I don’t know how many of you linked over to Lawrence Brown’s perspective piece “The Amazing,
Non-Collapsing US Health Care System” in the January 24th issue of the New England Journal of Medicine
(buried in Mathew’s “Whisper it quietly. . .” post), but it’s the most useful piece of political analysis of the health reform conundrum I’ve seen in a long time.
What Brown argues, convincingly, is that we really have three healthcare systems: public and private health FINANCING systems (which operate in the lucrative fantasy land of “reimbursement”) and a public CARE system (the safety net urban hospitals, community health centers, public health clinics, the VA, etc.) that serve the rural and urban poor and uninsured.
Other than a few isolated outposts like Kaiser, the third health system that Brown discusses is the only place in the United States where population health is actually practiced. And, most important, it is also is the mysterious resource that prevents the 47 million uninsured, including a very large number of our 12 million undocumented people, from dying in our streets, and causing a huge political crisis. It is invisible to much of the voting public, but thank God we have a safety net healthcare system.
This latter system has been a political stepchild of state and federal governments, and lurches from financial crisis to financial crisis, living off the land. But it has successfully propped up the other two, and, I think, helped prevent a revolution. Precisely because it has succeeded in reaching its target populations and helping them, albeit “too late” in the disease process, it has drained both political urgency (and funding) from making the first two “reimbursement” systems universal.
It is also where most of the politically active health reformers,
like Lawrence Brown (and Ron Anderson and my old friend, Quentin
Young) work. They actually see and touch poor people. They go to their
own meetings. They rage appropriately against the hypocrisy, rhetoric
and waste they see in the rest of our so-called “healthcare system”.
They have their own political networks, and also a very impressive case
for continued funding. And they rarely communicate with their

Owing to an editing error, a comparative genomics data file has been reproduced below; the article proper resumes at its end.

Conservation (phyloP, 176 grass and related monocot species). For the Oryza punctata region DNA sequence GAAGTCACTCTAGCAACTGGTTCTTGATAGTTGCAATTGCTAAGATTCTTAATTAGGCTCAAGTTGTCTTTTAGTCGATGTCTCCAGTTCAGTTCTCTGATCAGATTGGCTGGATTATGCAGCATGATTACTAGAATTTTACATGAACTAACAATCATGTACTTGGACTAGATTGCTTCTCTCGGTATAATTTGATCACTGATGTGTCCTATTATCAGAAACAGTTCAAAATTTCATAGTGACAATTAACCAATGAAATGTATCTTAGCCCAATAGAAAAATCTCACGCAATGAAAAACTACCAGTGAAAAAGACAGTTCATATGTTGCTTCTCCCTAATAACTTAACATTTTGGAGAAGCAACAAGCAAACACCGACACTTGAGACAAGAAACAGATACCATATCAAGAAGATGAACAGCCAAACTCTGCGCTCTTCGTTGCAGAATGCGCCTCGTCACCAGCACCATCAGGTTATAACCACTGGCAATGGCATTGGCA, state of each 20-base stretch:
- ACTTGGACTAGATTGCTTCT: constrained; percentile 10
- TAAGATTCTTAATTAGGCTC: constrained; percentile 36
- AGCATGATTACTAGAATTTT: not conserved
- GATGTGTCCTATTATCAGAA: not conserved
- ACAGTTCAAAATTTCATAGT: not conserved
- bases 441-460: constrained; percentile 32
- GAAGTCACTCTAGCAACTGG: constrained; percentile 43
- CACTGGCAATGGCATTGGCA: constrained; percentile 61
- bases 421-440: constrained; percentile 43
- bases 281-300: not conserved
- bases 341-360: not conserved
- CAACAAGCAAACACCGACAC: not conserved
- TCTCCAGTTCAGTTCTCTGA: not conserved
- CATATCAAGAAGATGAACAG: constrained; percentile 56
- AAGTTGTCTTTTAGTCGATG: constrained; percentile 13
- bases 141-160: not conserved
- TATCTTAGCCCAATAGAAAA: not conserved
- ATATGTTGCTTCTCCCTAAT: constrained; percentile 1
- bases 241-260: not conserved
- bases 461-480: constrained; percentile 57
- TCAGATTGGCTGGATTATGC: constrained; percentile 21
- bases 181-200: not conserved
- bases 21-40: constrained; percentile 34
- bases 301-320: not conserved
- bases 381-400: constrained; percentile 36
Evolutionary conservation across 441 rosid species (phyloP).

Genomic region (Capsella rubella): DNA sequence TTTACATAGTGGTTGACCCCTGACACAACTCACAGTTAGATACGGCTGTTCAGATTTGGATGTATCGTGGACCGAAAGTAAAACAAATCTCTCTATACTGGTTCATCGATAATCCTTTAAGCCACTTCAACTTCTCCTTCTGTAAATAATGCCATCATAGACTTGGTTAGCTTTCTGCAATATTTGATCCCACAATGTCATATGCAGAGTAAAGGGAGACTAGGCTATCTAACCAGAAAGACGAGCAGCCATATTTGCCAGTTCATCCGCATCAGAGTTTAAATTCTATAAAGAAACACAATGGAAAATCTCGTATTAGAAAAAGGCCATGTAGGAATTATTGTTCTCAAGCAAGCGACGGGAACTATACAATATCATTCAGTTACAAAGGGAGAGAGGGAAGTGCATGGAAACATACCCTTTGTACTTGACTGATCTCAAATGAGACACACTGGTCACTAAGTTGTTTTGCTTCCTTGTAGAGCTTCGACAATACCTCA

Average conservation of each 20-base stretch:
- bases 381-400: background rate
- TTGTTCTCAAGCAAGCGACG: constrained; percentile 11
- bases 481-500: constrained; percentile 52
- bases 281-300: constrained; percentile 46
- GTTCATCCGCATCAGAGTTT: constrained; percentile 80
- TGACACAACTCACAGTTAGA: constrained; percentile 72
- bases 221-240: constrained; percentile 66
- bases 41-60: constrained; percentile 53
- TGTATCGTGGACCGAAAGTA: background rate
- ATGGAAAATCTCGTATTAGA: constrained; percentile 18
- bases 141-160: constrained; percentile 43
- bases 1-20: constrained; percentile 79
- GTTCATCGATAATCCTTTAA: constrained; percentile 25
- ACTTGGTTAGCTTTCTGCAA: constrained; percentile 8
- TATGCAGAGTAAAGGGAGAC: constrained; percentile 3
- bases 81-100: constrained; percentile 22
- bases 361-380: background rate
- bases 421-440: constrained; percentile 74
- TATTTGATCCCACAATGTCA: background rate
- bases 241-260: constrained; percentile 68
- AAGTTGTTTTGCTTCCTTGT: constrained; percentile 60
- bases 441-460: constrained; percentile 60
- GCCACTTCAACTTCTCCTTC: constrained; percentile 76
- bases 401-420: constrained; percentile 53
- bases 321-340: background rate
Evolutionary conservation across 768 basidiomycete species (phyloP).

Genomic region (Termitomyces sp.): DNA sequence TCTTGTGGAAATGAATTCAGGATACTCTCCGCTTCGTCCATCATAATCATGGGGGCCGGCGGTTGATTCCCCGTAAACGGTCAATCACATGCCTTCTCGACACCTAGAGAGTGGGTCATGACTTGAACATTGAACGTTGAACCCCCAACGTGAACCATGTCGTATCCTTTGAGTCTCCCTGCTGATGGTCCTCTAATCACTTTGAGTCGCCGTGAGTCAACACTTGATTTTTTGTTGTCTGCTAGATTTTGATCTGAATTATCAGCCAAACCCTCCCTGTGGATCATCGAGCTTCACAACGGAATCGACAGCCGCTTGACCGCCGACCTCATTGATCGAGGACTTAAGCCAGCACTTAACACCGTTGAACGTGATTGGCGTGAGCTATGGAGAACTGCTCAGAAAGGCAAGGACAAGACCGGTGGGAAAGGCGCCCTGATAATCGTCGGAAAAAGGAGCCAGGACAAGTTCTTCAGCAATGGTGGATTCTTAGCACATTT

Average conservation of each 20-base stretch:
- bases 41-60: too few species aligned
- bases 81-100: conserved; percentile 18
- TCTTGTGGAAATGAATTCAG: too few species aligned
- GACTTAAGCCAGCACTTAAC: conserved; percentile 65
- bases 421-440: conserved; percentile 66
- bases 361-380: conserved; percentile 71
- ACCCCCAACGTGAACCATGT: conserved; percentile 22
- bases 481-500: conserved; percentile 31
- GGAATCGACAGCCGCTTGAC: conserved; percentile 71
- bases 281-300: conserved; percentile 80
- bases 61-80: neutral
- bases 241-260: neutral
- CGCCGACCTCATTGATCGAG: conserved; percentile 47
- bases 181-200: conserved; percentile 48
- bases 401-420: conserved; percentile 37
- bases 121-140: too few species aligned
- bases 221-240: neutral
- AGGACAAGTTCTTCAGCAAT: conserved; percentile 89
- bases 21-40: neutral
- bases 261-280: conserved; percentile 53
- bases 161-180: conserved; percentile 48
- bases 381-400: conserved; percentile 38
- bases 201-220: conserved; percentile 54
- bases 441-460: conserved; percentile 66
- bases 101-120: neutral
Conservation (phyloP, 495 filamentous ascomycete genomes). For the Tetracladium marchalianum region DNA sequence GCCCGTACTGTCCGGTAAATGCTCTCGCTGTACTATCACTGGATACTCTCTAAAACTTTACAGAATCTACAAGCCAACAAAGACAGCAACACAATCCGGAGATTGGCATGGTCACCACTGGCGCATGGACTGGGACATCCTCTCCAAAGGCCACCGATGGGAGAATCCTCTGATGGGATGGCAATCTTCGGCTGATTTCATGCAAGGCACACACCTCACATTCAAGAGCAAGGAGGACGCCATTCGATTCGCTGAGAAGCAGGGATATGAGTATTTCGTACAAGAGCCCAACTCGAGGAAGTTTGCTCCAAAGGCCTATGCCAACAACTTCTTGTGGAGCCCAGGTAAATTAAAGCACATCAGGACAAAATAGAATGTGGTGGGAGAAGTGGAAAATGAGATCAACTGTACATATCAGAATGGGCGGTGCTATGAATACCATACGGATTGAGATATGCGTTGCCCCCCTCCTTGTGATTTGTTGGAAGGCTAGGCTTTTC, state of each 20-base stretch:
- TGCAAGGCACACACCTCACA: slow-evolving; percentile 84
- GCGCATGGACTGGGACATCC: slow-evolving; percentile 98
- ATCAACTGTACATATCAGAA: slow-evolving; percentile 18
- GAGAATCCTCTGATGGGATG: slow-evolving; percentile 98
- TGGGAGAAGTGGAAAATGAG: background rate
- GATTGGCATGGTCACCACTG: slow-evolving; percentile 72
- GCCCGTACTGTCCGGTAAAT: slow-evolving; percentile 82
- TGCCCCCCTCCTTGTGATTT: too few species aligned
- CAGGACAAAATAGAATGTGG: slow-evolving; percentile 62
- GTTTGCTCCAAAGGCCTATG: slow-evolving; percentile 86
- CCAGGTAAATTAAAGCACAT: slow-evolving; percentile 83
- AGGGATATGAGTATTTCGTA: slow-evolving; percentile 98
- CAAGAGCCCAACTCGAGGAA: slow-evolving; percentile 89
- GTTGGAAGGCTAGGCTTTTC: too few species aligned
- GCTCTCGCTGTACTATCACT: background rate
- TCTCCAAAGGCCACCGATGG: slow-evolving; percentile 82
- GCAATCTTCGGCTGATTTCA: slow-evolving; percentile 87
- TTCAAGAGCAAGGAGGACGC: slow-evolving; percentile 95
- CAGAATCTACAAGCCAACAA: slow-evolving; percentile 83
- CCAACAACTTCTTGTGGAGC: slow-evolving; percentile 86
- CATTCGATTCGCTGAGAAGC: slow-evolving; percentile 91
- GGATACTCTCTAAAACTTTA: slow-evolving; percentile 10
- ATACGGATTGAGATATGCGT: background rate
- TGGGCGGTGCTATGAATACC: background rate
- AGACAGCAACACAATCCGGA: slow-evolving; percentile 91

prosperous colleagues in the other two systems, or the Executive Branch
and Congressional health policymakers who have their hands full feeding
the alligators through Medicare and Medicaid.
Closing the 47 million person funding gap by making the first two
systems “universal” has been the elusive Holy Grail of health reform.
What Brown is basically saying to the Holy Grail folks is, “Don’t Hold
Your Breath”. The left has historically advocated wiping out the
private side of the health financing system, (making Kaiser, Blue Cross
and United Healthcare disappear, basically) and controlling all payment
centrally (and politically). The right has historically advocated
making the public side disappear, by outsourcing it to private
insurers. I think this debate is tiresome because neither side is going
to disappear any time soon, and all the absolutist rhetoric does is
make people feel angry and hopeless, and turns off voters.
Both sides tend to behave as if this crucial third sector never
existed, and some believe that you wouldn’t need it if “coverage” was
universal (or perhaps that it would be paid more generously). There is
an important flaw in this argument. We will continue to need that third
sector because we will never make coverage universal. If, in our
current intolerant political climate, the Democrats, historic defenders
of the downtrodden, cannot give the 12 million undocumented folks we
depend on every day drivers licenses, they sure as hell aren’t going to
give them health insurance. And we aren’t going to send them all home
And, as the collapse of California’s health reform initiative
demonstrates, if you cannot make “coverage” affordable, you cannot
force people to purchase it. We’re all waiting for the Massachusetts